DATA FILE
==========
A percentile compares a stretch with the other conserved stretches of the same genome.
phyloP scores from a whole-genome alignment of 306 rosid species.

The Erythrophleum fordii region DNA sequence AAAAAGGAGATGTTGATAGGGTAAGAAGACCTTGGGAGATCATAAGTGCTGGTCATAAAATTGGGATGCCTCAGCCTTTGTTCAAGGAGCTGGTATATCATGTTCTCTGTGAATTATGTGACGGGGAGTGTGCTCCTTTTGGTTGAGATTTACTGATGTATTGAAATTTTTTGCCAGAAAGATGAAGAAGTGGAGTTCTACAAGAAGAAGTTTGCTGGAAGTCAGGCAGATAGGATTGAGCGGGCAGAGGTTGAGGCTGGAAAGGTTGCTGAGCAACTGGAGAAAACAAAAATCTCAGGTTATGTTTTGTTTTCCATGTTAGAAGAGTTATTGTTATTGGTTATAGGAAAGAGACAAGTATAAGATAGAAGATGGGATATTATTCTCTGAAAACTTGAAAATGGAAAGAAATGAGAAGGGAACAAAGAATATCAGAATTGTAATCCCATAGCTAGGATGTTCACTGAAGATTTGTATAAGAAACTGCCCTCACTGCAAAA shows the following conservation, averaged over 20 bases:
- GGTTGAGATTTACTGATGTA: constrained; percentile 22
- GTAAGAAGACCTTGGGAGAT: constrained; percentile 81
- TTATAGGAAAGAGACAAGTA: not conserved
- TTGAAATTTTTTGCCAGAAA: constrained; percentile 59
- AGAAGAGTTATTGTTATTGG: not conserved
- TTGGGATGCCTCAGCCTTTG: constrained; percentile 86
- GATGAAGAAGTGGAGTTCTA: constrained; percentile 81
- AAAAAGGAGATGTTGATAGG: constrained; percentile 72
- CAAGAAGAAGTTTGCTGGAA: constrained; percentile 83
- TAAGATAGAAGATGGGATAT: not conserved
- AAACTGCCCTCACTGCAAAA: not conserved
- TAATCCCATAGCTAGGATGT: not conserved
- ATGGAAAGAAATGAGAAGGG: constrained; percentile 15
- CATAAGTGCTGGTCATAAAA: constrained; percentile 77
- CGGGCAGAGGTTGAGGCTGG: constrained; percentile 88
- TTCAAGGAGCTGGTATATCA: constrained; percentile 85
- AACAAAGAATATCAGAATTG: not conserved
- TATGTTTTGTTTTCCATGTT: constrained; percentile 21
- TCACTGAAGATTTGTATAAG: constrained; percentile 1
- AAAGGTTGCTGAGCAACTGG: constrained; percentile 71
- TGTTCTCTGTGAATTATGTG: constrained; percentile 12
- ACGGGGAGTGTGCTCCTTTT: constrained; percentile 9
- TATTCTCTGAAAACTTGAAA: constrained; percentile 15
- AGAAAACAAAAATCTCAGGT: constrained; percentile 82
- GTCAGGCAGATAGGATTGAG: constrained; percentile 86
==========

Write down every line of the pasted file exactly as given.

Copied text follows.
A percentile compares a stretch with the other conserved stretches of the same genome.
phyloP scores from a whole-genome alignment of 306 rosid species.

The Erythrophleum fordii region DNA sequence AAAAAGGAGATGTTGATAGGGTAAGAAGACCTTGGGAGATCATAAGTGCTGGTCATAAAATTGGGATGCCTCAGCCTTTGTTCAAGGAGCTGGTATATCATGTTCTCTGTGAATTATGTGACGGGGAGTGTGCTCCTTTTGGTTGAGATTTACTGATGTATTGAAATTTTTTGCCAGAAAGATGAAGAAGTGGAGTTCTACAAGAAGAAGTTTGCTGGAAGTCAGGCAGATAGGATTGAGCGGGCAGAGGTTGAGGCTGGAAAGGTTGCTGAGCAACTGGAGAAAACAAAAATCTCAGGTTATGTTTTGTTTTCCATGTTAGAAGAGTTATTGTTATTGGTTATAGGAAAGAGACAAGTATAAGATAGAAGATGGGATATTATTCTCTGAAAACTTGAAAATGGAAAGAAATGAGAAGGGAACAAAGAATATCAGAATTGTAATCCCATAGCTAGGATGTTCACTGAAGATTTGTATAAGAAACTGCCCTCACTGCAAAA shows the following conservation, averaged over 20 bases:
- GGTTGAGATTTACTGATGTA: constrained; percentile 22
- GTAAGAAGACCTTGGGAGAT: constrained; percentile 81
- TTATAGGAAAGAGACAAGTA: not conserved
- TTGAAATTTTTTGCCAGAAA: constrained; percentile 59
- AGAAGAGTTATTGTTATTGG: not conserved
- TTGGGATGCCTCAGCCTTTG: constrained; percentile 86
- GATGAAGAAGTGGAGTTCTA: constrained; percentile 81
- AAAAAGGAGATGTTGATAGG: constrained; percentile 72
- CAAGAAGAAGTTTGCTGGAA: constrained; percentile 83
- TAAGATAGAAGATGGGATAT: not conserved
- AAACTGCCCTCACTGCAAAA: not conserved
- TAATCCCATAGCTAGGATGT: not conserved
- ATGGAAAGAAATGAGAAGGG: constrained; percentile 15
- CATAAGTGCTGGTCATAAAA: constrained; percentile 77
- CGGGCAGAGGTTGAGGCTGG: constrained; percentile 88
- TTCAAGGAGCTGGTATATCA: constrained; percentile 85
- AACAAAGAATATCAGAATTG: not conserved
- TATGTTTTGTTTTCCATGTT: constrained; percentile 21
- TCACTGAAGATTTGTATAAG: constrained; percentile 1
- AAAGGTTGCTGAGCAACTGG: constrained; percentile 71
- TGTTCTCTGTGAATTATGTG: constrained; percentile 12
- ACGGGGAGTGTGCTCCTTTT: constrained; percentile 9
- TATTCTCTGAAAACTTGAAA: constrained; percentile 15
- AGAAAACAAAAATCTCAGGT: constrained; percentile 82
- GTCAGGCAGATAGGATTGAG: constrained; percentile 86